Mortgage criteria: How much can I borrow?

couple talking Mortgage criteriaThe first question our mortgage advisers are usually asked is “How much can I borrow”?

In the past, mortgage lenders based the amount you could borrow mainly on a multiple of your income. This was often referred to as the loan-to-income ratio. Mortgage criteria have now changed.

This worked by looking at your salary and then multiplying it by three, four or even five times to give you the amount you could borrow. Not a very scientific way of lending large sums of money.

This all came to an end in 2014 with the introduction by the Financial Conduct Authority (FCA) of the Mortgage Market Review. The FCA now requires the lenders to look at affordability as well. Can you afford the monthly mortgage repayments?

What is the affordability assessment?

Lenders must now assess what level of monthly payments you can afford. They will consider your personal and living expenses, not just your income. They will assess what level of monthly payments you can afford, after considering your personal and living expenses as well as your income.

Additionally, mortgage lenders are required to “stress test” your ability to repay the mortgage. This involves considering the effect of possible interest rate rises and changes to your lifestyle, such as-

  • Losing your job
  • Starting a family
  • Taking a career break
  • Retirement
  • You cannot work due to illness

If the lender feels that you won’t be able to afford your mortgage payments in these circumstances, they will limit the amount you can borrow.

So, before applying for a mortgage, you now need to think about more than just whether you can afford the monthly repayments. Mortgage lenders will look at your income and outgoings to see if you can keep up with the repayments if your circumstances change or interest rates change.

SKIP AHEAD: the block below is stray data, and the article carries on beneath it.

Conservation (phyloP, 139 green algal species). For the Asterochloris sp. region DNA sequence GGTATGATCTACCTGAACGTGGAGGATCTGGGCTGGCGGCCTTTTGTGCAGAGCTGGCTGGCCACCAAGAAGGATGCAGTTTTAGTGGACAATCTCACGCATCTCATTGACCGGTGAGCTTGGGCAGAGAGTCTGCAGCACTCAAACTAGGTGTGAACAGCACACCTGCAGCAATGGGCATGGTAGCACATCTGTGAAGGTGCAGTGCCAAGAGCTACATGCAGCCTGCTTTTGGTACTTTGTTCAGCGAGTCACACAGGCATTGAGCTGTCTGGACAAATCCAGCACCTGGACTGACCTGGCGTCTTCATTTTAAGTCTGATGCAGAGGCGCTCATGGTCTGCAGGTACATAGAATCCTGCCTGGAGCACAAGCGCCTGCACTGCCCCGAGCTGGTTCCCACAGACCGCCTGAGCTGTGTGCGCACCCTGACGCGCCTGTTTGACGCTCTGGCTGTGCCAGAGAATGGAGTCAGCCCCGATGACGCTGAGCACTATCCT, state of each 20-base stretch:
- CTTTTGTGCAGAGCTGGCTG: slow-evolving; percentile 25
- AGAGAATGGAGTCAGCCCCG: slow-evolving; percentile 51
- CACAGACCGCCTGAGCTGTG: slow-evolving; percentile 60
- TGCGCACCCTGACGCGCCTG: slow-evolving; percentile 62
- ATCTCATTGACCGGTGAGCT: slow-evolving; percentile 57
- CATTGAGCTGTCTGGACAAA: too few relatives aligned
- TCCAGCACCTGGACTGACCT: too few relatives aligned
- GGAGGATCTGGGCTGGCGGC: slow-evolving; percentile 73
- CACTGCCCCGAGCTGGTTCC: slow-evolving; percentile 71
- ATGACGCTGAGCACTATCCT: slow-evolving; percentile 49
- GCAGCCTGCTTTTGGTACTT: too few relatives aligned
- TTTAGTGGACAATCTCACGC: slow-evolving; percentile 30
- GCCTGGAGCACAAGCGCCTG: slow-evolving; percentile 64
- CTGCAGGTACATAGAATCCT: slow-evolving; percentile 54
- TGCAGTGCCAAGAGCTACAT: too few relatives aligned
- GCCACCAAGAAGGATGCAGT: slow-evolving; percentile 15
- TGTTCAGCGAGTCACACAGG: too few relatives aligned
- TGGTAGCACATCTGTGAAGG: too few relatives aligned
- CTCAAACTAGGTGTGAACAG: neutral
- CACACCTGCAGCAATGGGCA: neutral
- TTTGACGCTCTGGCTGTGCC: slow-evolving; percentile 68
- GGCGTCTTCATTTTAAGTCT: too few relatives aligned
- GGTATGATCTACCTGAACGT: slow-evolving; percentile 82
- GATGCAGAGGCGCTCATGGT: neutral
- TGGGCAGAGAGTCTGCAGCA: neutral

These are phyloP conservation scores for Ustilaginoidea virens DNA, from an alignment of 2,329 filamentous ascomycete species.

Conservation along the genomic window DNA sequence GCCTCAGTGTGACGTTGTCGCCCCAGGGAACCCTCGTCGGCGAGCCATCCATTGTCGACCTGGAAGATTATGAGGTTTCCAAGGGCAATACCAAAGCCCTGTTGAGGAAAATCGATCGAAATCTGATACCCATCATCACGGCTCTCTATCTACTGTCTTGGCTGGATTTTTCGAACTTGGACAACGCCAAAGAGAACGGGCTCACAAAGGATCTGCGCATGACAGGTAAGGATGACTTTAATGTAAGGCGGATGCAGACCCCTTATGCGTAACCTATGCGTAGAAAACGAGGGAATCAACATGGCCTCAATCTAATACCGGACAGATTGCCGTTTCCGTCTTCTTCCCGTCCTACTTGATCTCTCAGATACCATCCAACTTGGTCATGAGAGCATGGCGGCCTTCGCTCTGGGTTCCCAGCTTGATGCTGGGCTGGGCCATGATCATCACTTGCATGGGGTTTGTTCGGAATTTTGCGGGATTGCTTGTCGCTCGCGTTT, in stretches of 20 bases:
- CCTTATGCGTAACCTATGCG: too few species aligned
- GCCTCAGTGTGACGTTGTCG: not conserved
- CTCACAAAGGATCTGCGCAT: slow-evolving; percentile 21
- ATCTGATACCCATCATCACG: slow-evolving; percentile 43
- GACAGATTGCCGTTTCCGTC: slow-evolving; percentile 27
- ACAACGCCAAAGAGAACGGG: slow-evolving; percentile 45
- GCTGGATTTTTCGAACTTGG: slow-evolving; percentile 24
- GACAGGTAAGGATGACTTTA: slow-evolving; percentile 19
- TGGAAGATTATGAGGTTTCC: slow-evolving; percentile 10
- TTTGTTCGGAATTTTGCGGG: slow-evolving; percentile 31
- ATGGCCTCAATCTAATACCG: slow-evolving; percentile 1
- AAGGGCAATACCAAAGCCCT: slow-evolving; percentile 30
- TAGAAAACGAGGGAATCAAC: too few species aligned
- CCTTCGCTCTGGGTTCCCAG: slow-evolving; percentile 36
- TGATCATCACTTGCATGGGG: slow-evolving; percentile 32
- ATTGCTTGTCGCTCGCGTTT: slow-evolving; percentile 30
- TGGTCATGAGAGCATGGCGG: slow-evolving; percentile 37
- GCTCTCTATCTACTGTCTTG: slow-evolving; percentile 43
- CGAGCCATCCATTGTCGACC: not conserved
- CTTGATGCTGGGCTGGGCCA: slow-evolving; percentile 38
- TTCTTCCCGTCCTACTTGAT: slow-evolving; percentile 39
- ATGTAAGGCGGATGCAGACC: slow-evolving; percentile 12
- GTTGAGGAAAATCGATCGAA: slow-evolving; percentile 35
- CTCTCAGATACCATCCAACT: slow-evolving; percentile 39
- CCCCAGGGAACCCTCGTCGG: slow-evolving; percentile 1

What will the mortgage lender consider?

When working out how much you can afford to borrow, the lender will look at-


  • Your basic salary together with overtime, commission or bonus payments or a second job and any freelance work.
  • Regular pension or investment income
  • Child maintenance and financial support from ex-spouses

In all cases, you will need to provide pay slips and bank statements as evidence.

If you are self-employed you will need the following-

  • Bank statements
  • Business accounts
  • Income tax you have paid


This may include-

  • Utility bills such as water, gas, electricity, phone, broadband
  • Credit card and Loan repayments
  • Maintenance payments
  • Insurance – building, contents, travel, pet, life, etc
  • Some lenders ask for estimates of your living costs such as spending on clothes, basic recreation and childcare.

The lender will check the payment against your recent bank statements and figures from the Office of National Statistics.

Remember to check your credit report

It’s a good idea to check your credit report before applying for a mortgage. You can do this for free through our website with Experian.

Checking your report now will give you time to correct any mistakes. Adverse entries such as County Court Judgements (CCJ’s) or missed loan or credit card payments will not be looked upon favourably by the mortgage lender.

How Anstee & Co can help you met the mortgage criteria.

Our mortgage advisers will help you to understand how you will be viewed by a mortgage lender. Their experience of the lender’s, mortgage criteria will save you time and money. Your mortgage adviser will work with you to provide the most suitable mortgage.

Why not arrange a meeting today. The meeting can be made at a time that is convenient for you. This may be at a weekend or early evening. We have offices located at-Mortgage criteria call back

  • Kettering, Northamptonshire
  • Stamford, Lincolnshire
  • London, Pall Mall
  • Towcester, Northamptonshire

Additionally, our mortgage advisers live and make use of meeting rooms in-

  • Bedford, Bedfordshire
  • Market Harborough, Leicestershire
  • Northampton, Brackley and Wellingborough in Northamptonshire.


2019-07-01T16:43:39+01:00 July 15th, 2019|News|